Adeline Tan, 24, who has since made her business full-time, said her followers on Instagram have also doubled because of the boost.

The demographics of her customers have also shifted — she has seen older customers and people who have not ordered from a home business before.

Juliana Ramli, 44, of Crumbs N Batter said she expects the demand to persist.

Splurging on luxury cars

Car distributors Eurokars Group has seen sales of its Rolls-Royce cars surpass its expectations since lockdown measures have eased, said executive chairman Karsono Kwee.

While he declined to reveal the numbers, Kwee said Eurokars’ overall retail sales have increased 15 per cent in terms of year-on-year growth despite the pandemic.

Lim Ah Poh, 56, owner of Motorway, which sells pre-owned luxury cars, said since July he has seen 20 to 30 per cent more people coming in to look at the cars.

About 10 to 20 per cent more people choose to purchase a car after a viewing, compared to before the coronavirus outbreak, he added.

Lim attributed this to mindset changes — the pandemic has given some customers a “you only live once” attitude and so they chose to buy a car just in case they cannot do so in the future.

Online sales executive Sijia Tay, 24, said she recently bought her BMW 118i M Sport because her uncle also wanted to buy a luxury car and there would be discounts if they purchased it together.

The attractive interest rates for a car loan — about 1.95 per cent — also gave her the nudge that now was a better time than ever to buy a luxury car.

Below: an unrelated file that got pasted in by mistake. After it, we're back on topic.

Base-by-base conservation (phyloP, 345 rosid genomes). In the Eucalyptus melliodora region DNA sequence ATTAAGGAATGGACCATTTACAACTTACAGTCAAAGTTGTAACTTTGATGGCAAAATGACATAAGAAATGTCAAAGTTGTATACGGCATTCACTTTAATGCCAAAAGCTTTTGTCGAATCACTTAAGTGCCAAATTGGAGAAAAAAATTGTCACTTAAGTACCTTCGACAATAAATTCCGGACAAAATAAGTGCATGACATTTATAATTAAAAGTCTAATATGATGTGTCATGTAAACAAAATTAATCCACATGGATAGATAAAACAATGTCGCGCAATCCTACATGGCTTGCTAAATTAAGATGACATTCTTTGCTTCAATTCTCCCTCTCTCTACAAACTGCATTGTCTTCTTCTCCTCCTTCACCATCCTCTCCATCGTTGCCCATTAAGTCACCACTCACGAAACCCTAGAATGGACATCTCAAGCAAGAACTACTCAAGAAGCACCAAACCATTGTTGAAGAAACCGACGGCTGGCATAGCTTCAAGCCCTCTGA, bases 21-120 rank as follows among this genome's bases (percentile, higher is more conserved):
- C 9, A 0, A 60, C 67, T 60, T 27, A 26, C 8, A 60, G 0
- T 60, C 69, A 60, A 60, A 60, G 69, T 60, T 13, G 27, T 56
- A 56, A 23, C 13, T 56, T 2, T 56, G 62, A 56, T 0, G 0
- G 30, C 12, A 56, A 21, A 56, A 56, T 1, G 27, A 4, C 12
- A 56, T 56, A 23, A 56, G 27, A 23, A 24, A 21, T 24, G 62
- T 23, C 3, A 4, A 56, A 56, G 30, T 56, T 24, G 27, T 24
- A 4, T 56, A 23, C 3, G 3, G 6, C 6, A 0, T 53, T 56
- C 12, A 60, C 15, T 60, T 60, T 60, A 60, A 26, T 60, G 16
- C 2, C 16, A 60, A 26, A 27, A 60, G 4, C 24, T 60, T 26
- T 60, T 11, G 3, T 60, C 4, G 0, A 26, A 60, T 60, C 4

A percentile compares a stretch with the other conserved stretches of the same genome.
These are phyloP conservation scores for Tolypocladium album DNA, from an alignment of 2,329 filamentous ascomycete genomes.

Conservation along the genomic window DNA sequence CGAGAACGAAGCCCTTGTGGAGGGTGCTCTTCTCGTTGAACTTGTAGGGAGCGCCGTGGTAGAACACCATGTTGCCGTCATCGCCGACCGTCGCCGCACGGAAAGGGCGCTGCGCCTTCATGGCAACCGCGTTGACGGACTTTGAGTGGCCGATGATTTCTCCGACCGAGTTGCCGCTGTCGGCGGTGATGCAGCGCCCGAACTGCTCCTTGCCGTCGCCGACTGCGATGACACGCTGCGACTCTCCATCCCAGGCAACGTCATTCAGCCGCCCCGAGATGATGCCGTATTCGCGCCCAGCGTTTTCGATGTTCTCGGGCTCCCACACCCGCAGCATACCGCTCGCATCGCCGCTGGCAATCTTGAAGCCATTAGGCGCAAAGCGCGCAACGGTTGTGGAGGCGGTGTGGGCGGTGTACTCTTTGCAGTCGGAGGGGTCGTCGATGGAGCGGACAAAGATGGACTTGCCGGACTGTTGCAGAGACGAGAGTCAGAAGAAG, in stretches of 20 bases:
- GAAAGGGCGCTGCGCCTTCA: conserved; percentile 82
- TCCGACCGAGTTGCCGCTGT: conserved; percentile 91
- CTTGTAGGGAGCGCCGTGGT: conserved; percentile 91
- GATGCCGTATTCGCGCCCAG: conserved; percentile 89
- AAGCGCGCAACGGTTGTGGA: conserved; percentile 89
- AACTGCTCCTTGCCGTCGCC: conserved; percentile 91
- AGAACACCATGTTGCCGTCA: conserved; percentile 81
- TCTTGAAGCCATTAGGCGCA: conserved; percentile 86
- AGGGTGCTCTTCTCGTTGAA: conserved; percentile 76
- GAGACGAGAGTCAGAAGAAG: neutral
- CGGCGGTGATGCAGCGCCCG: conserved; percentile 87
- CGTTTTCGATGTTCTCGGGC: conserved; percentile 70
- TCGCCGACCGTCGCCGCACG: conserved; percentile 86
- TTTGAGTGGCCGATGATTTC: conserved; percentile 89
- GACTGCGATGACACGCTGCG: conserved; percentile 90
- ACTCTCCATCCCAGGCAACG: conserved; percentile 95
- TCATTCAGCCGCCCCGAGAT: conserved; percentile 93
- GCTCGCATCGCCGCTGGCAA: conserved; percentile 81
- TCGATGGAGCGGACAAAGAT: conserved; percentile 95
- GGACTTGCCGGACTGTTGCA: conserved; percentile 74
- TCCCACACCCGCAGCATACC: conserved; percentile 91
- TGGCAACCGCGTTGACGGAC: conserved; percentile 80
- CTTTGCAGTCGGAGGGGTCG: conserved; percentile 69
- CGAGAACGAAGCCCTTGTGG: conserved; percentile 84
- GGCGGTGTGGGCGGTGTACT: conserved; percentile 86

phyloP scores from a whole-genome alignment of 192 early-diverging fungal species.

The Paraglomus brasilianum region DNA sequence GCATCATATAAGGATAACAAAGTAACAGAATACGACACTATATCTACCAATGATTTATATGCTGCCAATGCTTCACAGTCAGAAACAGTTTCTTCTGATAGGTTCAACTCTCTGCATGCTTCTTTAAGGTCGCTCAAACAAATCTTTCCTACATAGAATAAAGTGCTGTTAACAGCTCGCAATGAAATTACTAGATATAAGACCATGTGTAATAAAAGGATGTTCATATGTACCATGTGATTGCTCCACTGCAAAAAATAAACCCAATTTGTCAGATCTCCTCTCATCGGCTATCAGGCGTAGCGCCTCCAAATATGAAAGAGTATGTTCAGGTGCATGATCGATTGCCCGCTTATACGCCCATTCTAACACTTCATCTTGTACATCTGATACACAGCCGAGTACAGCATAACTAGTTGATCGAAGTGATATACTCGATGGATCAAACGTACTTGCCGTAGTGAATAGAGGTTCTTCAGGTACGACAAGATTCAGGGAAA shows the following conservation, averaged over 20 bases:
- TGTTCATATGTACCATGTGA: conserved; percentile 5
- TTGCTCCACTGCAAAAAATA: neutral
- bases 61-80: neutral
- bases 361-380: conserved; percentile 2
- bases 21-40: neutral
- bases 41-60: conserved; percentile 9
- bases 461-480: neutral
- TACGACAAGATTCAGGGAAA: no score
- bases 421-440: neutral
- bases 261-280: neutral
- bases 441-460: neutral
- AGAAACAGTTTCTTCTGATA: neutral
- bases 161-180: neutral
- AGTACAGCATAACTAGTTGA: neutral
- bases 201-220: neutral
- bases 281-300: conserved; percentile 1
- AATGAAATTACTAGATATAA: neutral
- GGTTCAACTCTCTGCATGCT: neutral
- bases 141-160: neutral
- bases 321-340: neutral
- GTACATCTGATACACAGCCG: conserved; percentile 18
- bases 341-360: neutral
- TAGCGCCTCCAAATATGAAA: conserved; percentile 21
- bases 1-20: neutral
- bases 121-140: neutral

Suffering from downstream effects

While the pandemic has been a boon for some, there are businesses reliant on travel that have been hit by the downstream effects of the embattered tourism and aviation sectors.

But because they are not traditionally considered to be part of the tourism sector, they have not received as much help from the authorities as others in the sector had.

Pet hotel owners told TODAY that boarding numbers have fallen dramatically — as much as 80 per cent — since Singapore’s borders were closed to visitors.

Some have even chosen to bring down the shutters in order to cut their losses, they said.

Most of them, like Breakfast at Fluffy’s owner Elaine Ng, 44, have been keeping afloat through pet daycare and grooming services.

Ng has also started offering pet birthday parties to provide more unique offerings for customers.

But Steven Lee, 36, who runs Pawty Paws, noted that pivoting to another business model would be challenging due to the licence conversion process.

“After you convert, it’s also very hard to convert back because dog hotel licences are very difficult to get now,” he added.

Though they are in different sectors, Wong Yuen Lik, director of travel store X-Boundaries, agreed that adapting one’s business is not easy.

“If you want to pivot, you need cash to buy products (but) our existing inventories are not moving, so where do we get cash to buy new products?”

He has started to bring in other items — such as barbeque pits and bicycles. But the volume still cannot cover the drop in sales — a 70 per cent fall in July and August.

Money changers have also been affected, and they said the best they can hope for is for the borders to reopen as soon as possible.

It is especially challenging for smaller operators like VS Exchange at The Arcade, who do not have a remittance licence to fall back on.

“We’re just waiting for the borders to open,” said owner VS Tajdeen. “We don’t expect business to pick up immediately, but at least opening the borders is a good sign and a step in the right direction.” — TODAY